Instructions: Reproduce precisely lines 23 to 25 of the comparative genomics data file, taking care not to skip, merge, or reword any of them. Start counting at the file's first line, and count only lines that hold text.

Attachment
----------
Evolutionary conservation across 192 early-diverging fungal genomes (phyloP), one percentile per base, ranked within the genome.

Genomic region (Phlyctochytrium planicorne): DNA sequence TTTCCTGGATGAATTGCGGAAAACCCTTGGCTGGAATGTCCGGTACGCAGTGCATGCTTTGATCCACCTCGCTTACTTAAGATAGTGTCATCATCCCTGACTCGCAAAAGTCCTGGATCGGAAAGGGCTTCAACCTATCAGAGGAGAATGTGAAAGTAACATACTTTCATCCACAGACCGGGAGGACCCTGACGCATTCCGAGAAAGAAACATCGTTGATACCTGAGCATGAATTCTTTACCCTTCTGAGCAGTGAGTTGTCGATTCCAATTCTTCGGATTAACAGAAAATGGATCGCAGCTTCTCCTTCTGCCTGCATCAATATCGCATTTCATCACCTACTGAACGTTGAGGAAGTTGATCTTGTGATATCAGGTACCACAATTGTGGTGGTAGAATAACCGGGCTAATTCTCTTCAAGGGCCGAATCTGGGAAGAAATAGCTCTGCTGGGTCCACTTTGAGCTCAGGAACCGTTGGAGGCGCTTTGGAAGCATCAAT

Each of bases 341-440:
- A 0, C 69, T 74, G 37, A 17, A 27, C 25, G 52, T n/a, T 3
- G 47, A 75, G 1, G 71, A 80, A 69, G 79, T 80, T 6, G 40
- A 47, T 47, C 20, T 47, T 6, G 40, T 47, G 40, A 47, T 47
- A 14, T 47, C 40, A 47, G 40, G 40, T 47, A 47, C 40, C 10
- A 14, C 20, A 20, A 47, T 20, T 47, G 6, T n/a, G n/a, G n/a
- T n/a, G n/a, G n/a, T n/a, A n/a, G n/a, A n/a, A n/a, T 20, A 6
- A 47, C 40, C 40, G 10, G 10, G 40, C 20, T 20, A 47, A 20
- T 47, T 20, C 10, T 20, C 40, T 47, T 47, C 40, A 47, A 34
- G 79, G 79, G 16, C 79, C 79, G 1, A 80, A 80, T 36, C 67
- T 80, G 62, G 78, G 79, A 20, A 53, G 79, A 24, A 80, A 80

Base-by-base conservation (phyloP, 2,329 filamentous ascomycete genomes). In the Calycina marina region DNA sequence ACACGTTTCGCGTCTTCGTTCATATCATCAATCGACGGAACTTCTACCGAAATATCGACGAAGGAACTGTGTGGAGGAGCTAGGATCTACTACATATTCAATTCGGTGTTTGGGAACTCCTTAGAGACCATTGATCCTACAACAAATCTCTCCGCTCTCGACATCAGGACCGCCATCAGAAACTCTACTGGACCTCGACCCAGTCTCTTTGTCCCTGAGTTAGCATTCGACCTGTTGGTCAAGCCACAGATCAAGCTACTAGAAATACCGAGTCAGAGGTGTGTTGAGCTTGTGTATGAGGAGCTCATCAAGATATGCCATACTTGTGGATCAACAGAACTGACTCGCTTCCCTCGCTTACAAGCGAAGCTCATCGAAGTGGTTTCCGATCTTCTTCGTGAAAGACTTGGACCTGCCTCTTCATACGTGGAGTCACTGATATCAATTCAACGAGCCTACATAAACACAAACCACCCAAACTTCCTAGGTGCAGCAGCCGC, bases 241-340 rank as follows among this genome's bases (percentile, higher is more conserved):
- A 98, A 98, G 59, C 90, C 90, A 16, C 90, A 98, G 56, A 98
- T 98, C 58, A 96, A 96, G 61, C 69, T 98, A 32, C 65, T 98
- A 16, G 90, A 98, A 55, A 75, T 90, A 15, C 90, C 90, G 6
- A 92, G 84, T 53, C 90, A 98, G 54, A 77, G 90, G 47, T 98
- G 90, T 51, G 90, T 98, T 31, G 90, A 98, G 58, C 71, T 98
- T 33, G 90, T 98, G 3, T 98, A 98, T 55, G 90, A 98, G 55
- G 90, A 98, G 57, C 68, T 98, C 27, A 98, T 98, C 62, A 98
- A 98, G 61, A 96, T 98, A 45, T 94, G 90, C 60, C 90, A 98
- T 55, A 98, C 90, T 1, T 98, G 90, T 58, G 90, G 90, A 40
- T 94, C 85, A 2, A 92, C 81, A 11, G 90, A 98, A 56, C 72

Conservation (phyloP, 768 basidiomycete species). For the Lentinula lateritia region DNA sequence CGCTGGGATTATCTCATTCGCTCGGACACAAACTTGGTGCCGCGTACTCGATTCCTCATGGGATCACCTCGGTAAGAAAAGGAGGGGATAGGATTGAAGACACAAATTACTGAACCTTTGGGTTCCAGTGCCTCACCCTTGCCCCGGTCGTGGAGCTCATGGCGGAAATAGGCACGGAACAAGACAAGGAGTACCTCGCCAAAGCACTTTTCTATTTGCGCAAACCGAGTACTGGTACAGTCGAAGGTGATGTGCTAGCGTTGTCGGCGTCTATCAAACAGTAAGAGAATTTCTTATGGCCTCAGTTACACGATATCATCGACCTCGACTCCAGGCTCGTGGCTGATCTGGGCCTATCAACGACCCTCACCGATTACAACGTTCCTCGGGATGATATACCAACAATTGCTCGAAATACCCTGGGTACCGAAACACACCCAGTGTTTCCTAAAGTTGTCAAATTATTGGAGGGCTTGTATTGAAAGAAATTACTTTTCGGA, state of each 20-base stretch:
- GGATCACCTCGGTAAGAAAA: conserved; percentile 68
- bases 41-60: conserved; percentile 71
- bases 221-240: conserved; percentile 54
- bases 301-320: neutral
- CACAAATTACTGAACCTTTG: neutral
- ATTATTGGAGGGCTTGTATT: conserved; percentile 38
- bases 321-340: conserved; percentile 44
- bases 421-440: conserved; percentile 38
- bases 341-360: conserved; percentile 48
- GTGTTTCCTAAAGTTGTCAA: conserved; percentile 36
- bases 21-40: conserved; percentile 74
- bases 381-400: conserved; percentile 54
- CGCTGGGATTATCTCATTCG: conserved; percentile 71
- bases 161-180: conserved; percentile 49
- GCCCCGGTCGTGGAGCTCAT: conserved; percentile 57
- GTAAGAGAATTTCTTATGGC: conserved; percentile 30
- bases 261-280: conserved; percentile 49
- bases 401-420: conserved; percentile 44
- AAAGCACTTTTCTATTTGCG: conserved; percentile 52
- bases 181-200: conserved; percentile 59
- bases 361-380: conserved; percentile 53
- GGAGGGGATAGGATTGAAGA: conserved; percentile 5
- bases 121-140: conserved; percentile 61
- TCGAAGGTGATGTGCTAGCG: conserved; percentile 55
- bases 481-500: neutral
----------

- T 55, A 98, C 90, T 1, T 98, G 90, T 58, G 90, G 90, A 40
- T 94, C 85, A 2, A 92, C 81, A 11, G 90, A 98, A 56, C 72

Conservation (phyloP, 768 basidiomycete species). For the Lentinula lateritia region DNA sequence CGCTGGGATTATCTCATTCGCTCGGACACAAACTTGGTGCCGCGTACTCGATTCCTCATGGGATCACCTCGGTAAGAAAAGGAGGGGATAGGATTGAAGACACAAATTACTGAACCTTTGGGTTCCAGTGCCTCACCCTTGCCCCGGTCGTGGAGCTCATGGCGGAAATAGGCACGGAACAAGACAAGGAGTACCTCGCCAAAGCACTTTTCTATTTGCGCAAACCGAGTACTGGTACAGTCGAAGGTGATGTGCTAGCGTTGTCGGCGTCTATCAAACAGTAAGAGAATTTCTTATGGCCTCAGTTACACGATATCATCGACCTCGACTCCAGGCTCGTGGCTGATCTGGGCCTATCAACGACCCTCACCGATTACAACGTTCCTCGGGATGATATACCAACAATTGCTCGAAATACCCTGGGTACCGAAACACACCCAGTGTTTCCTAAAGTTGTCAAATTATTGGAGGGCTTGTATTGAAAGAAATTACTTTTCGGA, state of each 20-base stretch: